Where can you go to wage this battle? Here are a few organizations:

The American Civil Liberties Union
The NAACP Legal Defense and Education Fund
Color of Change
Human Rights Watch
Story Corps
Lambda Legal
The U.S. Holocaust Memorial Museum

Our Democracy Needs You - Vote!

Wednesday, October 26th, 2016

Widely-respected public figures have spoken out against the fear and doubt being generated by Donald Trump; fear that could cause us to make a calamitous choice in our presidential election on November 8.

Republican-appointed (by Pres. GHW Bush) former Supreme Court Justice David Souter, four years ago, warned us,

“What I worry about is [in a crisis]… some one person will come forward and say, ‘Give me total power and I will solve this problem. That is how the Roman Republic fell.”

“That is the way democracy dies.”

Former President Jimmy Carter, on October 19 told the Atlanta Journal-Constitution that “allegations of potential rigging of U.S. elections, as well as of widespread voter fraud, are baseless, serving only to undermine confidence in our democratic processes and inflame tensions.”

And former Secretary of State Colin Powell on October 26 told the Long Island Association that he will vote for Hillary Clinton. According to a member of that association, Powell “spoke about his [Trump’s] inexperience, he spoke about the messages that he’s [Trump] sending out every day to his supporters, which really paints our country in a negative light across the globe with all our allies.”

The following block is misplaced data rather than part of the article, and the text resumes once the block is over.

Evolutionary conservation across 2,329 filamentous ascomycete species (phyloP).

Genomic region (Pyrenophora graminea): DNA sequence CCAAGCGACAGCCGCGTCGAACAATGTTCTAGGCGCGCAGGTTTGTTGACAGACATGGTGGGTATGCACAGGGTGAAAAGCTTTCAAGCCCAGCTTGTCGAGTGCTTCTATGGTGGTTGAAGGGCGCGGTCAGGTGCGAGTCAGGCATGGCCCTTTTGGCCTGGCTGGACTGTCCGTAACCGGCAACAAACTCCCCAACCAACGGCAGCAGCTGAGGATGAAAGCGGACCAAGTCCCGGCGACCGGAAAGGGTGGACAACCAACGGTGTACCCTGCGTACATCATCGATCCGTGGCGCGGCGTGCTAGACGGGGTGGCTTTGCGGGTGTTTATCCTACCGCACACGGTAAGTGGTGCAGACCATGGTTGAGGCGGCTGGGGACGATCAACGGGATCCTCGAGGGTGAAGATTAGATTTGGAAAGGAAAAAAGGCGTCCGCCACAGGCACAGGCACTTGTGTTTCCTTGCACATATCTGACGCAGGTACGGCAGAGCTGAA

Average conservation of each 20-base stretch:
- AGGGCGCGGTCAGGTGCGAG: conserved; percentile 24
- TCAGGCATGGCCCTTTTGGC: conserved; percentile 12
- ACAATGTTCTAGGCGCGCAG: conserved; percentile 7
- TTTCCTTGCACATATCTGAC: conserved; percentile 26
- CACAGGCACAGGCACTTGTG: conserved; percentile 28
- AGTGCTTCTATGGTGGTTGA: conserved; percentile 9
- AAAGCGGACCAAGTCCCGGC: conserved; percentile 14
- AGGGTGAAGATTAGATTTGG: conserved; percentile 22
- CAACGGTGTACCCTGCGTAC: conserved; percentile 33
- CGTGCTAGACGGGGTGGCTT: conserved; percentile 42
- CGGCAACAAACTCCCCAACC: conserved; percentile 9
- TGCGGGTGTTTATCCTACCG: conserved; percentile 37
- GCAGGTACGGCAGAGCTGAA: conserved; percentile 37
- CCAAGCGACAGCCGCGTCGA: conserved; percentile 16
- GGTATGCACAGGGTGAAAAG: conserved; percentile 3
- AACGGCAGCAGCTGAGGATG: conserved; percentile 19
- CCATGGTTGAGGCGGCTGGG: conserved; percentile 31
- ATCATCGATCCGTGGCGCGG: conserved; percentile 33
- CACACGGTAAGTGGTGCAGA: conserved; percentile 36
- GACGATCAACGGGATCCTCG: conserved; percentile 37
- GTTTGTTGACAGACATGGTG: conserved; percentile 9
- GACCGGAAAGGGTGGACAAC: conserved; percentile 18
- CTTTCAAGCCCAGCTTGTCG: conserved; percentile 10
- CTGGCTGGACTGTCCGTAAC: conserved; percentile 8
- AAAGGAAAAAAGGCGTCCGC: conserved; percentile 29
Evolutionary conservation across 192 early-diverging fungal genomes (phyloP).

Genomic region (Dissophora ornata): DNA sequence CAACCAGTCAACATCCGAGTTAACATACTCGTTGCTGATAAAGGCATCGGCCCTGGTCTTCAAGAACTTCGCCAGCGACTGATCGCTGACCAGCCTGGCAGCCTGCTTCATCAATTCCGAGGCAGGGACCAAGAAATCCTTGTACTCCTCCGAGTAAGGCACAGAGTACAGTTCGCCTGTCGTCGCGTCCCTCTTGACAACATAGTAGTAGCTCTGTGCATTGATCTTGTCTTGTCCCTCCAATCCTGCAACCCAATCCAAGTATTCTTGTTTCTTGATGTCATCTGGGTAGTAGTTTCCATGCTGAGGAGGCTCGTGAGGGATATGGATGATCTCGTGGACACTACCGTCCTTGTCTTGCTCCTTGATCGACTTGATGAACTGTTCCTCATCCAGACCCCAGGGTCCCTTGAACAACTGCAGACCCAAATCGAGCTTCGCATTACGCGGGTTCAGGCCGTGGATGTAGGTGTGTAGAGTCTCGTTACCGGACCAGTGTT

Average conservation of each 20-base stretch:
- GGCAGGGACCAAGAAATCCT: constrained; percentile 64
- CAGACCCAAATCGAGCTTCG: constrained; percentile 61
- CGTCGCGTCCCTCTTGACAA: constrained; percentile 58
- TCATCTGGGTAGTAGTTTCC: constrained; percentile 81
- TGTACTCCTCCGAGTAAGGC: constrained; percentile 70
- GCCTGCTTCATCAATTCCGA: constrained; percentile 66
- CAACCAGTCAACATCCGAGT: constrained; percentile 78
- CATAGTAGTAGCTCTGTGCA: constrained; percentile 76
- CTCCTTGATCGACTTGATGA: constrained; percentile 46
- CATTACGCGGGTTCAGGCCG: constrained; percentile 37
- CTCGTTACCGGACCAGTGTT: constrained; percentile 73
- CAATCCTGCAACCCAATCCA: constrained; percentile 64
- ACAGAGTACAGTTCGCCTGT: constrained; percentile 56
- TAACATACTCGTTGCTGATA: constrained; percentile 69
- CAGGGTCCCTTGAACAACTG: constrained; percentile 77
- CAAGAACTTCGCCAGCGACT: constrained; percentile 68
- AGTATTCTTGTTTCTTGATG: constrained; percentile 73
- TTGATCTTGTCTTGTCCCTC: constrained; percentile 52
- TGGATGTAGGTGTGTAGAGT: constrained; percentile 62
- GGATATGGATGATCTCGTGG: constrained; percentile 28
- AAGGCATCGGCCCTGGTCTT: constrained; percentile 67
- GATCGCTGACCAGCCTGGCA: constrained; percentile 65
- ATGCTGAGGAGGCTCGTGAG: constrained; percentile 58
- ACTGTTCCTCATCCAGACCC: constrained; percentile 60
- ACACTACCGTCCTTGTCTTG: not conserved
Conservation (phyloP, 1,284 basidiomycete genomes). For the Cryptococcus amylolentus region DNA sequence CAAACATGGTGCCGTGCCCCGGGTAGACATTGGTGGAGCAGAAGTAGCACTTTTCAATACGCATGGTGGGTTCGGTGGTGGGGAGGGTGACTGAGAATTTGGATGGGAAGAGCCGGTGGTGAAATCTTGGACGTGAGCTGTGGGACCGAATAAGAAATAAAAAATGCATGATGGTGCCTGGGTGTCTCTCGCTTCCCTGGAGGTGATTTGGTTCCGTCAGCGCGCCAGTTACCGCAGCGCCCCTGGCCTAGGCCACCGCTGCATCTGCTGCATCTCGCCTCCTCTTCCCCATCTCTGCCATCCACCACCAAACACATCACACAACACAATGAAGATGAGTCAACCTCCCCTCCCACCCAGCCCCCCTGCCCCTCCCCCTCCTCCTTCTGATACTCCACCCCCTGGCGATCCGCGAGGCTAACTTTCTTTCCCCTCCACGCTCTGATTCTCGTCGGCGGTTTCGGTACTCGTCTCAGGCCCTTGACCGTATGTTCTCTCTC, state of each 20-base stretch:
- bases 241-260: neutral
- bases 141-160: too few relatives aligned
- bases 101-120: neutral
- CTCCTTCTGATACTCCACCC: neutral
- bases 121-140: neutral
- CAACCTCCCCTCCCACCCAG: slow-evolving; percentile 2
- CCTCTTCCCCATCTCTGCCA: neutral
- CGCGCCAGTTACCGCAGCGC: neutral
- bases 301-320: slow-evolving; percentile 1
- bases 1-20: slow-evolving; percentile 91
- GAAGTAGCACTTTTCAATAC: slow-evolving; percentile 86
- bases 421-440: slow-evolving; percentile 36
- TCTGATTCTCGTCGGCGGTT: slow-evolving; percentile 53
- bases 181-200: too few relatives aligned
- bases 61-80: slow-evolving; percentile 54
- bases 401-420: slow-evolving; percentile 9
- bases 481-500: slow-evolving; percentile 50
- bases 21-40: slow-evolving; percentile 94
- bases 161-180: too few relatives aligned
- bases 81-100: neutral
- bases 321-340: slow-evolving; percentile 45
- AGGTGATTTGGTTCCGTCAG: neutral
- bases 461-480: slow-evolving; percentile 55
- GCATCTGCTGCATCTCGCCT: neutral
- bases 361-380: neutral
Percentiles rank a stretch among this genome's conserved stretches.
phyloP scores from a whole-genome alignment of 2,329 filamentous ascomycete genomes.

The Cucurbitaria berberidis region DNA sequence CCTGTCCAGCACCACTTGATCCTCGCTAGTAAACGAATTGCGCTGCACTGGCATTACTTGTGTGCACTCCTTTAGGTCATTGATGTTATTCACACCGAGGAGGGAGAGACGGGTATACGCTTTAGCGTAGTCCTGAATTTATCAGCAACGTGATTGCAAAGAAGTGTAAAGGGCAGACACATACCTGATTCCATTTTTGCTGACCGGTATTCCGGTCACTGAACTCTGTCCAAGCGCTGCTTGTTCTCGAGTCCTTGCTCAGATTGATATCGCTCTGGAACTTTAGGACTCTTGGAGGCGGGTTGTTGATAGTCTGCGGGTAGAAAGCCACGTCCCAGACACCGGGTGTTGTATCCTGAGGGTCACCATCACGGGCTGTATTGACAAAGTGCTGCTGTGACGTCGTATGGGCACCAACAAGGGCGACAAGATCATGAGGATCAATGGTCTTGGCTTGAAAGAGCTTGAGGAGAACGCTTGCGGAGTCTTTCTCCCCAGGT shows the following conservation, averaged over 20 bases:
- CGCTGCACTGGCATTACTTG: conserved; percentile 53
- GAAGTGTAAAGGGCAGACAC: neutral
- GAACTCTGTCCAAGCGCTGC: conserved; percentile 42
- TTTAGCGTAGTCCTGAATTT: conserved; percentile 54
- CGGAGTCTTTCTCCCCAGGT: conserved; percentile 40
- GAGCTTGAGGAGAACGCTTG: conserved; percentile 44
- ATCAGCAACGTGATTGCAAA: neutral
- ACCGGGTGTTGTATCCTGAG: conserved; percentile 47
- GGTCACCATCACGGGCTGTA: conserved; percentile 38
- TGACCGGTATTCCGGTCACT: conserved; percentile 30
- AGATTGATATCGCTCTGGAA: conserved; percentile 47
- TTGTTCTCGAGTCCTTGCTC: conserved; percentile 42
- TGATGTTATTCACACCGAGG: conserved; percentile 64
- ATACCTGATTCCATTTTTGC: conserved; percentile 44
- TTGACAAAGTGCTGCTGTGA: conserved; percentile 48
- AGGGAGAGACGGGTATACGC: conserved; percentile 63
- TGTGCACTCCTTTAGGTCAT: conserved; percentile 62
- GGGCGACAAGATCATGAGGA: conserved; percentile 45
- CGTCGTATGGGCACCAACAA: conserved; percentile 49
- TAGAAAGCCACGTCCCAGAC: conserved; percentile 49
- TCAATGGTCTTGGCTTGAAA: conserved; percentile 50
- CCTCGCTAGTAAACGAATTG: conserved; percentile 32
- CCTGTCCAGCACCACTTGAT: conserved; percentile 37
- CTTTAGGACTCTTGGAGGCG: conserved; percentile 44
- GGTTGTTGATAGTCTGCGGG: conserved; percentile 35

By alleging our system is “rigged,” Trump is tearing down the Constitutional fortress constructed with great care more than two centuries ago.

Don’t let anyone tell you that your vote won’t count. Our voting system is fair and is run by local officials you have chosen, not by a central network that can be shifted in one direction or another. Know that your cast vote for president is one of the most consequential decisions you face every four years.

And this process is monitored and reported to you by journalists, whose job it is to seek the truth and expose it for you; not to favor one candidate or issue over another.

Donald Trump would not exist as a national figure, if his statements had not been printed and broadcast by news organizations — known collectively as “the media” — which he continues to decry. Reporting is what journalists do: report facts and investigate people and organizations, so that we, the public, will know the truth.

Please consider what is at stake, and vote; because our democracy, right now, needs each one of us to stand up for our country.

“10 Naked Little Boys, Tied Together … Moaned Themselves to Sleep.”"

Saturday, September 24th, 2016

Our country became rich and powerful, in large part, because of enslaved labor, driven by brutal treatment lashed upon men, women and children held in permanent bondage. The words below show just how evil it was:

“Ten naked little boys, between six and twelve years old, tied together, two by two, by their wrists, were all fastened to a long rope, and followed by a tall, gaunt white man, who, with his long lash, whipped up the sad and weary procession, drove it to a horse-trough to drink, and thence to a shed, where they lay down on the ground and sobbed and moaned themselves to sleep.”

The boys, black slaves, had just been “purchased from different plantations that day and were on their way to auctioned off at Richmond.”

That horrific scene was described by Frances Seward — spouse of William Seward, one member of Lincoln’s Team of Rivals — as their carriage made its way into Virginia, while on a family tour from New York.

According to historian Doris Kearns Goodwin, Frances Seward was so upset by what she’d seen that she cut off the rest of the family trip, writing — again from Team of Rivals — “Sick of slavery and the South.”